Scotland’s brave bid to win the Men’s Home Internationals ended in disappointment despite an impressive 11-4 victory over Wales on the last day of this year’s competition at Hankley Common.
After losing 8 ½ – 6 ½ to Ireland on the opening day the Scots had battled their way back into contention with a superb 10-5 win over England 24 hours later but Matt Clark and his team knew that to lift the Raymond Trophy for the first time since 2012 England had to beat Ireland on the last day and in the end it was Ireland who came back from behind to claim a 7 ½ – 7 ½ tie against the defending champions.
That precious tie gave the Irish a half point winning margin over the Scots which was enough to secure the trophy but an illustration of just how close a call it had been was that Scotland edged the points total 27 ½ – 17 ½ compared to Ireland’s 27-18.
Defending champions England came third after winning just one of their three matches while Wales collected the wooden spoon after not collecting a single point.
“From the first day onwards, our team has played great but the Irish have just done something that was unthinkable at lunch time,” said a disappointed Clark at the end. “They were 4-1 down but battled back to beat the English 7-2 in the singles which is pretty impressive when the chips are down.”
“England were hurting after our win against them, but they came out fighting this morning so for the Irish to turn it round shows great character. They are a lovely bunch of boys and deserve all the credit they will get.
“The consolation is that we’ve performed well as a team. The guys can be very proud of themselves.
“We said when we came off against Wales that we’d done our job. We were then relying on England beating Ireland but Ireland are incredibly strong. We knew there was every chance that was not going to happen.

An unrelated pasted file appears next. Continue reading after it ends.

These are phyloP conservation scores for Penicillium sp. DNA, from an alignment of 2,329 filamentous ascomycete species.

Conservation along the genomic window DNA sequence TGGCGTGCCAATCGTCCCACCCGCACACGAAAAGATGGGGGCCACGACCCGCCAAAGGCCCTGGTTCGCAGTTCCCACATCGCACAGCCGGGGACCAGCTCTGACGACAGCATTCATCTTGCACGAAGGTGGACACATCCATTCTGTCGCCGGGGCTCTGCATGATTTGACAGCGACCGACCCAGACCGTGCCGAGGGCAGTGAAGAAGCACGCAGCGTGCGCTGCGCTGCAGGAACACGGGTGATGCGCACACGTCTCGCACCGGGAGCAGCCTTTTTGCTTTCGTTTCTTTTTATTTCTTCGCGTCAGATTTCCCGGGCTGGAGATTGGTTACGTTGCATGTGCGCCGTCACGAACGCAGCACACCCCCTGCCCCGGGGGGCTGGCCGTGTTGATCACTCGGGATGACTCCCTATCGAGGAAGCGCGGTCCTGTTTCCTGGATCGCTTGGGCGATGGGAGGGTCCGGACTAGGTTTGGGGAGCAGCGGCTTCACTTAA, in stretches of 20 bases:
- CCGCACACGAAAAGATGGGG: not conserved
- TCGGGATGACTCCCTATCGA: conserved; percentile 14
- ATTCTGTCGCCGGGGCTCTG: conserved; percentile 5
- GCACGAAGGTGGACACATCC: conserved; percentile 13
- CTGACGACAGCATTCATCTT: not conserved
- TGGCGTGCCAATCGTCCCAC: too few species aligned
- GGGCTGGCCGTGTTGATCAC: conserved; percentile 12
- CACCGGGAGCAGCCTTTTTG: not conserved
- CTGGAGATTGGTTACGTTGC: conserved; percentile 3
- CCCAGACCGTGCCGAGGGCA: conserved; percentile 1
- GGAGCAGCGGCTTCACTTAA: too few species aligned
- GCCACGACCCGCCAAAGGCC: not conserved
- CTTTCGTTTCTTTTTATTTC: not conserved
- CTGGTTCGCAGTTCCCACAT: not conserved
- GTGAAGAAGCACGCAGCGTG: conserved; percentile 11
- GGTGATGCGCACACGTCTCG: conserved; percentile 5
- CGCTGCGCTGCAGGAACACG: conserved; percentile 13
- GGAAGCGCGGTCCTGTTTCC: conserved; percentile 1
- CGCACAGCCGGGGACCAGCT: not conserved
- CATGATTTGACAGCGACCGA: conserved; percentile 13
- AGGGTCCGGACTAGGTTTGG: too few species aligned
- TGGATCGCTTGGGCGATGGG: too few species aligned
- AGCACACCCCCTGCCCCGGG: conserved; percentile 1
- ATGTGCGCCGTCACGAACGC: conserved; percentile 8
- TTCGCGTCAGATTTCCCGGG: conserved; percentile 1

“They won this four years in-a-row a little while back and that tells you all you need to know about them. They have got things moving in the right direction. We’re just starting. We’ve got plans to carry on. As long as I’m involved, we’ll keep doing what we’re doing and we’ll get there in the end.
“I still see this as an improvement on the last three years,” he added. “We’ve got even closer this time so maybe next year it will be our turn.”
Two years at Lahinch, on the last occasion the Home Internationals were contested, Clark was Scotland’s top points earner and this time the 39-year-old performed well again claiming four points out of four on the first two days before halving his foursomes alongside Scottish champion Angus Carrick in the morning against Wales and then losing to Tomi Bowen 3 & 2 in the afternoon.
“Maybe I’ll not play six matches out of six next time,” laughed the veteran who has now made nine appearances for Scotland in the Home Internationals. “That’s if they’ll have me back.”
This time round Scotland’s top performer was debutant Andrew Ni, from Murrayfield, who travelled back especially from Colorado State University to represent Scotland for the first time and was rewarded by claiming five points out of six. That points haul included three wins out of three in the singles against Ireland’s Caolan Rafferty, England’s Laird Shepherd and Aled Greville from Wales.
There were also excellent performances George Burns from Williamwood who emulated Clark by claiming four and a half points, albeit in only five appearances, and by both Kirkhill’s Lewis Irvine and Irvine’s Stuart Easton who accumulated four.
Auchterarder’s Rory Franssen’s halve in the top singles against Wales took his tally to three and a half points over the three days while Balmore’s James Wilson and Darren Howie from Peebles collected three despite sitting out one of the series of matches.